Building an In-Person Network: Meeting and Greeting Other Teachers

Do you ever wish you had a colleague outside your school to share a tough problem with and brainstorm solutions? Who do you turn to when you’re weighing whether to apply to teach a different grade level? And if you lose your job, how many people could you enlist to help you find the next one?

Teachers need to work on building their in-person networksA strong professional network is essential to getting through work problems, both large and small. The strongest networks are a constant work in progress — not groups you assemble to handle a crisis.

“One of the big things about networking is that we shouldn’t just do it when we believe we need a job — we should be doing it all the time,” said Candace Alstad-Davies, founder and owner of A+ Resumes for Teachers and a career coach for teachers. “Then, when you do get into a job search, you will have your network already built, and it will be strong.”

While social networking sites offer a lot of networking opportunities, it’s also crucial to meet people and form connections in person.

Alstad-Davies offers these tips for building an in-person network:

Think creatively about where to meet people.

To meet people, you need to go to events outside of your school.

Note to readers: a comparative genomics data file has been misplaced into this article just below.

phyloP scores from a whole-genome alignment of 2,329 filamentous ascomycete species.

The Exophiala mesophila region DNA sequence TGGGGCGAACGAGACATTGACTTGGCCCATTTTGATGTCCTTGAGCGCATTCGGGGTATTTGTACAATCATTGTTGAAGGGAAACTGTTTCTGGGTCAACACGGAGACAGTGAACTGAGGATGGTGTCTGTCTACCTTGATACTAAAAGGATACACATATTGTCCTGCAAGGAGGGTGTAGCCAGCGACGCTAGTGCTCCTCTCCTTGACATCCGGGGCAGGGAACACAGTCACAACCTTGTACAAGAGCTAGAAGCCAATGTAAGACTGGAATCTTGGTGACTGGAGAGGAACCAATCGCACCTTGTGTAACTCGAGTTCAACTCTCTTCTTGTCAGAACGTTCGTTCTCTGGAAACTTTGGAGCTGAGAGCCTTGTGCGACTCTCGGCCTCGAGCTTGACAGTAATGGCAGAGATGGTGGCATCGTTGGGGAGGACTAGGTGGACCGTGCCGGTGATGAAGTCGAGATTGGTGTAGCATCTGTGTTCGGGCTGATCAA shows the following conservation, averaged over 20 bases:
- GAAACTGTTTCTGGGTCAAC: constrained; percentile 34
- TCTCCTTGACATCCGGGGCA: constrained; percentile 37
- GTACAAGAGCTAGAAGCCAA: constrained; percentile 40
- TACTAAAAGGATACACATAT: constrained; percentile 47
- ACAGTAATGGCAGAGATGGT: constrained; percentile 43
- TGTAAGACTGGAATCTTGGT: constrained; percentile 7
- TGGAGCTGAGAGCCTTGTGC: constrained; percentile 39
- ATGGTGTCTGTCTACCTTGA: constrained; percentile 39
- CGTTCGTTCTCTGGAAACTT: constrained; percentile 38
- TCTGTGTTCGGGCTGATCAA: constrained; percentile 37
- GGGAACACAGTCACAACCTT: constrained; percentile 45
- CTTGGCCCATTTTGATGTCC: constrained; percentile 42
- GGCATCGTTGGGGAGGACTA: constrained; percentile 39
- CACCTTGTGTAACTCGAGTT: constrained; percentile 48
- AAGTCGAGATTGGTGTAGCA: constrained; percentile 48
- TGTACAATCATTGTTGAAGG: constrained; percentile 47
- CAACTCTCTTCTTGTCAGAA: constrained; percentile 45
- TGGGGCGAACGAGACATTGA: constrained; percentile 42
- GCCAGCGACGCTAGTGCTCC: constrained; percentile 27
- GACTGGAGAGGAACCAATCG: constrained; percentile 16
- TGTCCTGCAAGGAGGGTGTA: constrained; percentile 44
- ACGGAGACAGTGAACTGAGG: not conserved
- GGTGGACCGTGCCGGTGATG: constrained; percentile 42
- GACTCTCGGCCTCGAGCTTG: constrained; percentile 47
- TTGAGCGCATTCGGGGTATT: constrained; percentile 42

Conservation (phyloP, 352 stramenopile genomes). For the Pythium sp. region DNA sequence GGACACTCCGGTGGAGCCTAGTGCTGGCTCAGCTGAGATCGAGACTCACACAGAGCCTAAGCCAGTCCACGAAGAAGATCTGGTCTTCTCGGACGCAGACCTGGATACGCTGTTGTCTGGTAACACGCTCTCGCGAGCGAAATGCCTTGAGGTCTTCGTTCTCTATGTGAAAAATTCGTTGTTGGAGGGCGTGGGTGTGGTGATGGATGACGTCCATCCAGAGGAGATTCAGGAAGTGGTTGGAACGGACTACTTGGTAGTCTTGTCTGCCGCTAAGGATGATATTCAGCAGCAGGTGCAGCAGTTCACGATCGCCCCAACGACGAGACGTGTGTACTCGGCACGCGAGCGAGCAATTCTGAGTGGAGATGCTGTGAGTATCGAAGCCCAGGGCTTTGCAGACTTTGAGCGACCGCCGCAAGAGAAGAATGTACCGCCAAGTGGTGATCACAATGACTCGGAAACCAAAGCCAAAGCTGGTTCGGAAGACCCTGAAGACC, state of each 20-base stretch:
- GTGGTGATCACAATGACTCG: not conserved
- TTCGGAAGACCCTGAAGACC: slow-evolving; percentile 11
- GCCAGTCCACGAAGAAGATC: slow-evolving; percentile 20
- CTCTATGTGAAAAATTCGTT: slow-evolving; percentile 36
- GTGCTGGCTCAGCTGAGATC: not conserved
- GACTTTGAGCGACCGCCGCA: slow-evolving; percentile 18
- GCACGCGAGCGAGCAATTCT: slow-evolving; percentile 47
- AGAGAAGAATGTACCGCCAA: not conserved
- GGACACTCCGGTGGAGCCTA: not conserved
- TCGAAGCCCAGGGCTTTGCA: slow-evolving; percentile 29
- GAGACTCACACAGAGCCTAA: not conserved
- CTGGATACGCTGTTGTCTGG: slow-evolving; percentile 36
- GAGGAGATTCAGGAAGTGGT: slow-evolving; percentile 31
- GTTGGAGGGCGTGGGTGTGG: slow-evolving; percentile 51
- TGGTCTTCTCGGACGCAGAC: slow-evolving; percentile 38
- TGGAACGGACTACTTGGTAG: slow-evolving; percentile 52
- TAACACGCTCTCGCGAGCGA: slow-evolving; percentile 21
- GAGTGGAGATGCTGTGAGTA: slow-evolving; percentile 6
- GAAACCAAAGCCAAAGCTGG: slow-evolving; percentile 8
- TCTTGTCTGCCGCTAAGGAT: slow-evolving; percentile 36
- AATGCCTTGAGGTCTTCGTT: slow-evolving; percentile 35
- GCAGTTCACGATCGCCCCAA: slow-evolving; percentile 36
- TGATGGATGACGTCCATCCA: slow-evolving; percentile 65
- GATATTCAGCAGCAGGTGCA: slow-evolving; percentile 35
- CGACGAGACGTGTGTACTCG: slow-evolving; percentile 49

One option is events at other schools, such as open houses, that are open to the community. Other community events — fundraisers for the library, festivals, civic clubs — can also be good ways to make connections, though not everyone you meet will have a direct connection to education.

Job fairs are also good ways to meet people who are involved in hiring in neighboring districts — and to get a sense of what types of jobs are available.

Professional associations, and the meetings they hold, can also be useful — both as resume builders and for the people you meet. People active in professional associations often hear about openings in other districts and pass them on.

Be prepared

When you meet people and they ask what you do, be ready to tell them — clearly and succinctly — not just that you teach seventh-grade math, but that you are interested in uses of technology in the classroom. If you’re actively looking for a job, be able to say specifically what you’re looking for.

“You should also pack business cards,” Alstad-Davies said. They should include the type of work you’re looking for and all of your contact details.

Make connections quickly

For people who don’t enjoy crowds of strangers, it can be easy to stay on the sidelines once they arrive at a networking event.

“Do not delay going up to introduce yourself” when you see groups of people standing together, Alstad-Davies said. “The more that you delay, the more the anxiety will build.”

Make the most of each event

Once you start talking to one group, stay long enough to make a meaningful connection with each member — but no longer.

“You have to go to different people,” Alstad-Davies said. Focus on people you don’t already know — and spend more time talking to them than eating and drinking.

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